Mercedes Russell’s rookie season got off to an inauspicious start. The 2018 second-round pick didn’t make it out of training camp for the New York Liberty. The Liberty signed her back but then released her again after two games to make room for Kia Vaughn.
But Russell’s year ended with a WNBA championship, so she had the last laugh.
Mercedes Russell By the Numbers
- 1.6 PPG
- 1.4 RPG
- 0.1 BPG
- .484 FG%
- 6.7 OREB%
- 21.7 DREB%
- 14.0 TRB%
- 1.5 BLK%
- 90.1 ORtg
- 96.6 DRtg
- 0.1 WS
Crashing the Boards
Rebounding was Russell’s biggest area of strength in 2018, which isn’t all that surprising based on her senior year at Tennessee. During the 2017-18 season, she ranked in the top 11th percentile in total rebounding rate (14.3 percent), per Her Hoops Stats. She was also in the top 10 percent in offensive rebounding rate (11.1 percent) and top 16 percent in defensive rebounding rate (17.2 percent).
For the most part, that translated immediately to the WNBA. While Russell’s per-game numbers aren’t impressive, she averaged 2.9 offensive rebounds and 7.8 rebounds per 36 minutes, according to Basketball Reference. She also finished fourth on the team in total rebounding rate (14.0 percent).
By virtue of her 6’6″ frame, Russell has a clear advantage on the glass. Her rebounding prowess simply isn’t solely a result of her height, though. She displayed good spatial awareness to get into position for box outs, and she was aggressive when pulling down rebounds.
The more Russell is tested against the best players in the world, the better she will become with the finer details of rebounding. The raw talent is there. Russell has the potential to be a dominant rebounder when her footwork and positioning catch up.
During the 2017 season, Seattle ranked 11th in total rebounding rate (47.5 percent). To address the problem, the Storm signed Courtney Paris, one of the better rebounders in WNBA history, and acquired Natasha Howard. The team then climbed to fourth in total rebounding rate (51.0 percent) in 2018.
Paris turned 31 in September and is entering the final year of her contract. The Storm might lose Crystal Langhorne, a proven rebounder who’s a free agent this offseason, as well.
Russell can carve out a role on this team as a glass-cleaning backup big who also takes some of the rebounding burden off Breanna Stewart when they share the floor.
Laying the Groundwork?
Russell played the fewest minutes of any Storm player this season (101), and nearly a fifth of her overall total (18.8 percent) came in the team’s regular-season finale against the Dallas Wings. At that point, the Storm were locked into the top overall seed, so head coach Dan Hughes mostly leaned on the reserves. Russell nearly posted a double-double in that game, finishing with eight points and nine rebounds.
With the scarcity of available roster spots, the WNBA can be a ruthless league for younger players. Just look at how the Storm have cycled through some of their draft picks. Teana Muldrow, Seattle’s third-rounder in 2018, was gone after four games. Alexis Peterson and Lanay Montgomery, second- and third-round picks in 2017, were waived prior to last year.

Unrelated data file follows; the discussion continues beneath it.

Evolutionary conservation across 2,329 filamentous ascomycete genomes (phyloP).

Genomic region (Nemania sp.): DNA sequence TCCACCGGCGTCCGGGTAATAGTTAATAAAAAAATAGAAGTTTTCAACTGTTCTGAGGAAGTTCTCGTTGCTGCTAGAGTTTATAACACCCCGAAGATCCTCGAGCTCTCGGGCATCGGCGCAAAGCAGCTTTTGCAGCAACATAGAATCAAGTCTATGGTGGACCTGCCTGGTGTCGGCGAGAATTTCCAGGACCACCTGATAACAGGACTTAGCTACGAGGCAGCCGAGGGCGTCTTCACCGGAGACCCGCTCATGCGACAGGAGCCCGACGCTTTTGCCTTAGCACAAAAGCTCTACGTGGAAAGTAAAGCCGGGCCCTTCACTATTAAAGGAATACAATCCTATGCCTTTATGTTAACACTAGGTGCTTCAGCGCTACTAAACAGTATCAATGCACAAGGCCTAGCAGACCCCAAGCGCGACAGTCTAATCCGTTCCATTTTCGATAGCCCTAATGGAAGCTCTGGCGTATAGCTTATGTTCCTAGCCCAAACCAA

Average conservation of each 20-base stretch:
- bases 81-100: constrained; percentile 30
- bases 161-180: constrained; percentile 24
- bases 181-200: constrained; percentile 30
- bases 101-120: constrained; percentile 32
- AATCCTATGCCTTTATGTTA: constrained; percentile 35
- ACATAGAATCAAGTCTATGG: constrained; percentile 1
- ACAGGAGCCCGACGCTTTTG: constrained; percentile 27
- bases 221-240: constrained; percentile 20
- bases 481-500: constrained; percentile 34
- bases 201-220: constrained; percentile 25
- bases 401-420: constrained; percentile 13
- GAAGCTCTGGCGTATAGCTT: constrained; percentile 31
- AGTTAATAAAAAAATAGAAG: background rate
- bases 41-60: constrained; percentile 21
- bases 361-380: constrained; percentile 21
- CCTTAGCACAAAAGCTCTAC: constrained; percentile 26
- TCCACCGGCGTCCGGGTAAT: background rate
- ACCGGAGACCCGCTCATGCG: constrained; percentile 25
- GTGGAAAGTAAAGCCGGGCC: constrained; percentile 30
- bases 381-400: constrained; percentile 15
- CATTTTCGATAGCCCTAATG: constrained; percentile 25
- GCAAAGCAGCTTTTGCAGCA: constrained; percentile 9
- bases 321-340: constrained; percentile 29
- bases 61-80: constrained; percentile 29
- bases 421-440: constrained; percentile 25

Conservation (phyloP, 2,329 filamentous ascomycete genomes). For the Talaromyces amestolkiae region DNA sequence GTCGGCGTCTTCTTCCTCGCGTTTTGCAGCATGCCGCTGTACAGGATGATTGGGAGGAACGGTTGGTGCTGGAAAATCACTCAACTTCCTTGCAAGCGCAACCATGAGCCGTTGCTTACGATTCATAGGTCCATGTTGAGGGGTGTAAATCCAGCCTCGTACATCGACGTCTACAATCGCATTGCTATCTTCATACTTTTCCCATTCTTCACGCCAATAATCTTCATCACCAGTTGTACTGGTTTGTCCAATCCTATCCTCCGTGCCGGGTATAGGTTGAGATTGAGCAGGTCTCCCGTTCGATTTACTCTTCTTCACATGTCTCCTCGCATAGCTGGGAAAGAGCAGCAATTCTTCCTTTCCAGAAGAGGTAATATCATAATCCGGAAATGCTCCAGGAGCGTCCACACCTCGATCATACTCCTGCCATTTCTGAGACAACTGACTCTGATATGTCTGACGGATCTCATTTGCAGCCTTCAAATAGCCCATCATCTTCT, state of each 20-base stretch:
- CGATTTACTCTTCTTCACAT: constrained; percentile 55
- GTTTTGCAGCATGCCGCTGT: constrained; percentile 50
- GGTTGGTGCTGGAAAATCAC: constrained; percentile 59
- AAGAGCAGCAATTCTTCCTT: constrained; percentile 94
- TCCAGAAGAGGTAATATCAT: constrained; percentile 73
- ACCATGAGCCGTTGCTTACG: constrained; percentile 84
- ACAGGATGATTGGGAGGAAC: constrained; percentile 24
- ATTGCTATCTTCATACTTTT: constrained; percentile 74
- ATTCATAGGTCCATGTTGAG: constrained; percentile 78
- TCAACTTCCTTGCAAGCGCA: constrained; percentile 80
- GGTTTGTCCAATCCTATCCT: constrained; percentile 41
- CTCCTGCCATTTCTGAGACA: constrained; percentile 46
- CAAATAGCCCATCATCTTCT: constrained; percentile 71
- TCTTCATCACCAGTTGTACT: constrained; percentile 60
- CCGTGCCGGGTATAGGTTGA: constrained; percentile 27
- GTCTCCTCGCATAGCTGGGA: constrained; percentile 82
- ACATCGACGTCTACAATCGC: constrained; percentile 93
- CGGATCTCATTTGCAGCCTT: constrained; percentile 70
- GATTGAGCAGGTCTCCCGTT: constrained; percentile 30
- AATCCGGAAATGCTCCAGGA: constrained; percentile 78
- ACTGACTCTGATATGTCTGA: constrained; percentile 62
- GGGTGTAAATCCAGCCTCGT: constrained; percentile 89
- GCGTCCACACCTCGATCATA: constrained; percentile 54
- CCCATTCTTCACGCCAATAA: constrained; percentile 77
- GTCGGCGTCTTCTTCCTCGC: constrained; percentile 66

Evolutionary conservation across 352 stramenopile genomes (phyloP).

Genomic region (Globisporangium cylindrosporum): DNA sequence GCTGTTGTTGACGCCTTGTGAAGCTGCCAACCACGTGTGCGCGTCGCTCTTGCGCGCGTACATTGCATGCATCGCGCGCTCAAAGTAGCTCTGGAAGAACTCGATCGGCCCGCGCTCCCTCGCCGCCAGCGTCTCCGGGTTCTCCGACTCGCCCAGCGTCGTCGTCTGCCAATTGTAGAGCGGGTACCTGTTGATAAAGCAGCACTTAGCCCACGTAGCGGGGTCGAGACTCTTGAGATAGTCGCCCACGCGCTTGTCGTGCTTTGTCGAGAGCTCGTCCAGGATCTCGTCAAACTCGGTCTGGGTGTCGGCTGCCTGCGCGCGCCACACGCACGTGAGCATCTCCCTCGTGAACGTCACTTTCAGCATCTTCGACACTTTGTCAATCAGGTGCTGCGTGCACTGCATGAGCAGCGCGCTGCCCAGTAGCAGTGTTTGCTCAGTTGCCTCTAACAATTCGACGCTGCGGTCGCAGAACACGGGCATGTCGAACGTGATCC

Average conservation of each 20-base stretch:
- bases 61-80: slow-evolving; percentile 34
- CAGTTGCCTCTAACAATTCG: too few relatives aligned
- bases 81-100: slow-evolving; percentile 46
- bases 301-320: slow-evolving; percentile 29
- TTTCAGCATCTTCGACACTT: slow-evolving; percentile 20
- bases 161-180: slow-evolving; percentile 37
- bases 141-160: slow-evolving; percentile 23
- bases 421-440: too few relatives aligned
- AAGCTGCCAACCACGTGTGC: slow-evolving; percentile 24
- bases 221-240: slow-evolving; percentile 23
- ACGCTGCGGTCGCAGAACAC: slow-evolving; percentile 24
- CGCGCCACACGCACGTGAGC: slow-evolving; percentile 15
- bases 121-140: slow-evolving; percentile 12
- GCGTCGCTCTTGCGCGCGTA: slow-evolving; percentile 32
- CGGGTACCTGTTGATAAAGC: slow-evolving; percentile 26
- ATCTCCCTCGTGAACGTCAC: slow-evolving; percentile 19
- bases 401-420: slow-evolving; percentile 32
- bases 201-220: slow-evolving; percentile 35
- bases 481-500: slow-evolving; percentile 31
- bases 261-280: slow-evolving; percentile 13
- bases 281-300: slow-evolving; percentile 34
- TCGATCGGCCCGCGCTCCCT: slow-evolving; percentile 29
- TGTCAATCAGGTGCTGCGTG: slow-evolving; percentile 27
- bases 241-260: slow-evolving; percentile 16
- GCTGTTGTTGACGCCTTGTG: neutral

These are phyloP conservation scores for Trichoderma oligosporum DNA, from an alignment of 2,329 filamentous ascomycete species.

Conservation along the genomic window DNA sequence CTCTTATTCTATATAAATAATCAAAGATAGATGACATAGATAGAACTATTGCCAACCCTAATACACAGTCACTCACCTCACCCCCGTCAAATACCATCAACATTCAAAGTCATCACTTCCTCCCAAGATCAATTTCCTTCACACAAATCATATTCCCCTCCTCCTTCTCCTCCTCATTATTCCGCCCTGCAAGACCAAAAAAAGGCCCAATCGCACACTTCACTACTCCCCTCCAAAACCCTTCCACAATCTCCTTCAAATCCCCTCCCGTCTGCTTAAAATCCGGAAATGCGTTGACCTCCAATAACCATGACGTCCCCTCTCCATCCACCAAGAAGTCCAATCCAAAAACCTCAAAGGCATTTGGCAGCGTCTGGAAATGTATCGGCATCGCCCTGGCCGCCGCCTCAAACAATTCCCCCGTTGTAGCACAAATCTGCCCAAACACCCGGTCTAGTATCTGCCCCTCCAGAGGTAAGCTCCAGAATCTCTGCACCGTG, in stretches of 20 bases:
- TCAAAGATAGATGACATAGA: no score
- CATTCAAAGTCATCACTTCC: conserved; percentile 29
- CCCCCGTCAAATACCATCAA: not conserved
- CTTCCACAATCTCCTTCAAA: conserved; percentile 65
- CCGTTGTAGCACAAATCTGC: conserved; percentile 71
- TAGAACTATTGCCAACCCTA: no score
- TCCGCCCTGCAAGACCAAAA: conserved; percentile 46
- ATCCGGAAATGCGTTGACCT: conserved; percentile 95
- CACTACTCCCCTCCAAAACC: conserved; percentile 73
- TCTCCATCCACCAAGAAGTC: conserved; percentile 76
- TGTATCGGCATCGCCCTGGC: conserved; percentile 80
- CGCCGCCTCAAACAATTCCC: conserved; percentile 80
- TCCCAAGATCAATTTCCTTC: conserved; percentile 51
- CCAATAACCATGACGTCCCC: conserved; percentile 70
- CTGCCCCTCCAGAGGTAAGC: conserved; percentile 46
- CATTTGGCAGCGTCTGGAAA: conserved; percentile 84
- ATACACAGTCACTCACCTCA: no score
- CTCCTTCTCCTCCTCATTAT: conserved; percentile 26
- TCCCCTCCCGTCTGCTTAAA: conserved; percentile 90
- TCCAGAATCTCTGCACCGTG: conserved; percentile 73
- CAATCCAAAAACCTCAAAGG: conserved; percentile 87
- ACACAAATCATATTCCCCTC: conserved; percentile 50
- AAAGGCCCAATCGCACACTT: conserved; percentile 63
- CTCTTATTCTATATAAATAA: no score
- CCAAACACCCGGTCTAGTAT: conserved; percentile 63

Both Kayla Thornton and Jessica Breland offer an example of how perseverance can pay off.
Thornton went undrafted in 2015 and signed a training camp contract with the Washington Mystics. The Mystics waived her after 10 games, and she was out of the WNBA entirely in 2016. She signed another training camp contract with the Dallas Wings in 2017 and parlayed a productive first year with Dallas into a regular starting role in 2018.
Breland struggled through her rookie year in 2011 while dealing with the lingering effects from her battle with Hodgkin’s lymphoma. Breland sat out the 2012 season and returned in 2013, becoming a steady contributor for the Indiana Fever. Fast forward to the present, and she has an All-Star appearance and an All-WNBA Defensive first team honor on her resume.
By signing with Wisla CanPack Krakow, Russell will face a relatively high level of competition during her first year in Europe. Wisla exited the EuroLeague in the qualifying stage, but they’re still competing in the EuroCup, pitting Russell against plenty of talented continental opponents.
Russell has the added benefit of playing alongside Jordin Canada, allowing them to forge a stronger on-court connection. They could be particularly effective in the pick and roll.
Because she had such a minimal role on the Storm, Russell’s rookie season was essentially a redshirt year. With the experience she gained both in the WNBA and playing in Europe, Russell should be in a good position for 2019. The question is whether she’ll get the opportunity to play in Seattle.
Russell is the hardest player to forecast on Seattle’s roster. If the Storm don’t re-sign Langhorne, then Russell could potentially take her spot in the rotation. However, the team could just as easily spend its first-round draft pick on a frontcourt player to serve as Langhorne’s replacement. The Storm will almost certainly keep Russell on the training camp roster. Her future beyond that will likely hinge on whatever Seattle does in the 2019 draft.